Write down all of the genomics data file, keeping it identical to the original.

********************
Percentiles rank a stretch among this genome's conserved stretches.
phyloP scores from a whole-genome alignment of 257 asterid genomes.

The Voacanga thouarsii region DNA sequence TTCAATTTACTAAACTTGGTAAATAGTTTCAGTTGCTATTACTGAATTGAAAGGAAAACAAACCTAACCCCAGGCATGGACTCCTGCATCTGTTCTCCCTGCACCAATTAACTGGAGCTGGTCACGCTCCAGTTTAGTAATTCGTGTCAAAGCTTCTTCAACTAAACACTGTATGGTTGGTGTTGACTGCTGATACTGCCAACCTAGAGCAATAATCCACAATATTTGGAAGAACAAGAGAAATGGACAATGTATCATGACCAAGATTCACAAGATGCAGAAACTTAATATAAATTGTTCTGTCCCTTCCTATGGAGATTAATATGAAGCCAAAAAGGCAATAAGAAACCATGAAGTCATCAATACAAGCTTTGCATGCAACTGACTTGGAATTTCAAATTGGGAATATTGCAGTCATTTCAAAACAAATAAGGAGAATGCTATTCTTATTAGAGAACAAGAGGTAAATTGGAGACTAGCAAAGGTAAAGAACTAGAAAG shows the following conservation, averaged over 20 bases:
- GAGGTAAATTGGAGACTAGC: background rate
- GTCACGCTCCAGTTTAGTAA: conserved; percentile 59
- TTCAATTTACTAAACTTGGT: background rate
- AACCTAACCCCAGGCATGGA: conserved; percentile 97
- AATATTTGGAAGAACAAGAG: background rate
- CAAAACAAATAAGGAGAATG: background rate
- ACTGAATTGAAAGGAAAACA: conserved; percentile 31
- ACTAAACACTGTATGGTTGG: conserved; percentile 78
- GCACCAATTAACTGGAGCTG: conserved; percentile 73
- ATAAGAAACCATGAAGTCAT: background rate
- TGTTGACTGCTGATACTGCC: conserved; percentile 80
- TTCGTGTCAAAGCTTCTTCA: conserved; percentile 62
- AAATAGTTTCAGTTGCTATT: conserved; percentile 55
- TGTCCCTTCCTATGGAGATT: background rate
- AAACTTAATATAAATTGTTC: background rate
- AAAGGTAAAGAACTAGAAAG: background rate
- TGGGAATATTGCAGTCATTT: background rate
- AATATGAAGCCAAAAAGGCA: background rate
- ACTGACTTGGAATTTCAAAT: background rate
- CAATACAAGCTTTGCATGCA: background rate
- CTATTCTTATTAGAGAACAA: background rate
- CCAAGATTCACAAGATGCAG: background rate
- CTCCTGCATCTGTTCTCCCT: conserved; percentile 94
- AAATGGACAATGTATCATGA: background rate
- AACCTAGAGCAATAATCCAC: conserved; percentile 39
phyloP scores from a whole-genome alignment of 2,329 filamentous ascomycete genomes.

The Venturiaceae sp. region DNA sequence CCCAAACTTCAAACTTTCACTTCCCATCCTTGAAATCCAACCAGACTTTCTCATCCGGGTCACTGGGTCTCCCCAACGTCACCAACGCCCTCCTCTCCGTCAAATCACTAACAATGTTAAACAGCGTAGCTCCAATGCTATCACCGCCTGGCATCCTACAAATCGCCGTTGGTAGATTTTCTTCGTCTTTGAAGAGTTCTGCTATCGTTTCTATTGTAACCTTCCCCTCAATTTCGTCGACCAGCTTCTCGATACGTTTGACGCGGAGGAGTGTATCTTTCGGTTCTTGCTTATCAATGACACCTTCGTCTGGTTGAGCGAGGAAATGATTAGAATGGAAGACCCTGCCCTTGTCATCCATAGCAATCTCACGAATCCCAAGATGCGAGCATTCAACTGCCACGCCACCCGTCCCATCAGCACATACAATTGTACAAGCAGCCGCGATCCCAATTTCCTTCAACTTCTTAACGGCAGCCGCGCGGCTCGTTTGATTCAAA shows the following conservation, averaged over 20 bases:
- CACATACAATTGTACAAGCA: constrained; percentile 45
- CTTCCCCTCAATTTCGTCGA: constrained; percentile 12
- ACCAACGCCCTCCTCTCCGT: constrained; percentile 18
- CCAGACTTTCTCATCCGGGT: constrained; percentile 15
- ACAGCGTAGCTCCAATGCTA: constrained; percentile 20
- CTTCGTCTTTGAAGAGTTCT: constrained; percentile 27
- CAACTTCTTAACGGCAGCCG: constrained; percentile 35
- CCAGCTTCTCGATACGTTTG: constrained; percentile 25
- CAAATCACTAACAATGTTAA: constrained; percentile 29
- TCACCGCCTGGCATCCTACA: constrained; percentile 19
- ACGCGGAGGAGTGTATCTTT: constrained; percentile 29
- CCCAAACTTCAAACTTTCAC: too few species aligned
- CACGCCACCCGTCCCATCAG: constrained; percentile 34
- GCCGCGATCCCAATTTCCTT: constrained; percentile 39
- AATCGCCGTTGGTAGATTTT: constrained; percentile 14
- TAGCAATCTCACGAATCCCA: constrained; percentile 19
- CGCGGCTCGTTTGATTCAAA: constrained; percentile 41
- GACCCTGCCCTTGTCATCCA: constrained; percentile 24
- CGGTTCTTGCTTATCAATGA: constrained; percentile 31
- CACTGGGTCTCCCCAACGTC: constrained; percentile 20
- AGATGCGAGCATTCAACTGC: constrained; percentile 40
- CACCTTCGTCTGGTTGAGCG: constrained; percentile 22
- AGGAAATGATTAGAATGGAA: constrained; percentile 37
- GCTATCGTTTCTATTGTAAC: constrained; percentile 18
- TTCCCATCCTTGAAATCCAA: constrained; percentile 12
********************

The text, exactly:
Percentiles rank a stretch among this genome's conserved stretches.
phyloP scores from a whole-genome alignment of 257 asterid genomes.

The Voacanga thouarsii region DNA sequence TTCAATTTACTAAACTTGGTAAATAGTTTCAGTTGCTATTACTGAATTGAAAGGAAAACAAACCTAACCCCAGGCATGGACTCCTGCATCTGTTCTCCCTGCACCAATTAACTGGAGCTGGTCACGCTCCAGTTTAGTAATTCGTGTCAAAGCTTCTTCAACTAAACACTGTATGGTTGGTGTTGACTGCTGATACTGCCAACCTAGAGCAATAATCCACAATATTTGGAAGAACAAGAGAAATGGACAATGTATCATGACCAAGATTCACAAGATGCAGAAACTTAATATAAATTGTTCTGTCCCTTCCTATGGAGATTAATATGAAGCCAAAAAGGCAATAAGAAACCATGAAGTCATCAATACAAGCTTTGCATGCAACTGACTTGGAATTTCAAATTGGGAATATTGCAGTCATTTCAAAACAAATAAGGAGAATGCTATTCTTATTAGAGAACAAGAGGTAAATTGGAGACTAGCAAAGGTAAAGAACTAGAAAG shows the following conservation, averaged over 20 bases:
- GAGGTAAATTGGAGACTAGC: background rate
- GTCACGCTCCAGTTTAGTAA: conserved; percentile 59
- TTCAATTTACTAAACTTGGT: background rate
- AACCTAACCCCAGGCATGGA: conserved; percentile 97
- AATATTTGGAAGAACAAGAG: background rate
- CAAAACAAATAAGGAGAATG: background rate
- ACTGAATTGAAAGGAAAACA: conserved; percentile 31
- ACTAAACACTGTATGGTTGG: conserved; percentile 78
- GCACCAATTAACTGGAGCTG: conserved; percentile 73
- ATAAGAAACCATGAAGTCAT: background rate
- TGTTGACTGCTGATACTGCC: conserved; percentile 80
- TTCGTGTCAAAGCTTCTTCA: conserved; percentile 62
- AAATAGTTTCAGTTGCTATT: conserved; percentile 55
- TGTCCCTTCCTATGGAGATT: background rate
- AAACTTAATATAAATTGTTC: background rate
- AAAGGTAAAGAACTAGAAAG: background rate
- TGGGAATATTGCAGTCATTT: background rate
- AATATGAAGCCAAAAAGGCA: background rate
- ACTGACTTGGAATTTCAAAT: background rate
- CAATACAAGCTTTGCATGCA: background rate
- CTATTCTTATTAGAGAACAA: background rate
- CCAAGATTCACAAGATGCAG: background rate
- CTCCTGCATCTGTTCTCCCT: conserved; percentile 94
- AAATGGACAATGTATCATGA: background rate
- AACCTAGAGCAATAATCCAC: conserved; percentile 39
phyloP scores from a whole-genome alignment of 2,329 filamentous ascomycete genomes.

The Venturiaceae sp. region DNA sequence CCCAAACTTCAAACTTTCACTTCCCATCCTTGAAATCCAACCAGACTTTCTCATCCGGGTCACTGGGTCTCCCCAACGTCACCAACGCCCTCCTCTCCGTCAAATCACTAACAATGTTAAACAGCGTAGCTCCAATGCTATCACCGCCTGGCATCCTACAAATCGCCGTTGGTAGATTTTCTTCGTCTTTGAAGAGTTCTGCTATCGTTTCTATTGTAACCTTCCCCTCAATTTCGTCGACCAGCTTCTCGATACGTTTGACGCGGAGGAGTGTATCTTTCGGTTCTTGCTTATCAATGACACCTTCGTCTGGTTGAGCGAGGAAATGATTAGAATGGAAGACCCTGCCCTTGTCATCCATAGCAATCTCACGAATCCCAAGATGCGAGCATTCAACTGCCACGCCACCCGTCCCATCAGCACATACAATTGTACAAGCAGCCGCGATCCCAATTTCCTTCAACTTCTTAACGGCAGCCGCGCGGCTCGTTTGATTCAAA shows the following conservation, averaged over 20 bases:
- CACATACAATTGTACAAGCA: constrained; percentile 45
- CTTCCCCTCAATTTCGTCGA: constrained; percentile 12
- ACCAACGCCCTCCTCTCCGT: constrained; percentile 18
- CCAGACTTTCTCATCCGGGT: constrained; percentile 15
- ACAGCGTAGCTCCAATGCTA: constrained; percentile 20
- CTTCGTCTTTGAAGAGTTCT: constrained; percentile 27
- CAACTTCTTAACGGCAGCCG: constrained; percentile 35
- CCAGCTTCTCGATACGTTTG: constrained; percentile 25
- CAAATCACTAACAATGTTAA: constrained; percentile 29
- TCACCGCCTGGCATCCTACA: constrained; percentile 19
- ACGCGGAGGAGTGTATCTTT: constrained; percentile 29
- CCCAAACTTCAAACTTTCAC: too few species aligned
- CACGCCACCCGTCCCATCAG: constrained; percentile 34
- GCCGCGATCCCAATTTCCTT: constrained; percentile 39
- AATCGCCGTTGGTAGATTTT: constrained; percentile 14
- TAGCAATCTCACGAATCCCA: constrained; percentile 19
- CGCGGCTCGTTTGATTCAAA: constrained; percentile 41
- GACCCTGCCCTTGTCATCCA: constrained; percentile 24
- CGGTTCTTGCTTATCAATGA: constrained; percentile 31
- CACTGGGTCTCCCCAACGTC: constrained; percentile 20
- AGATGCGAGCATTCAACTGC: constrained; percentile 40
- CACCTTCGTCTGGTTGAGCG: constrained; percentile 22
- AGGAAATGATTAGAATGGAA: constrained; percentile 37
- GCTATCGTTTCTATTGTAAC: constrained; percentile 18
- TTCCCATCCTTGAAATCCAA: constrained; percentile 12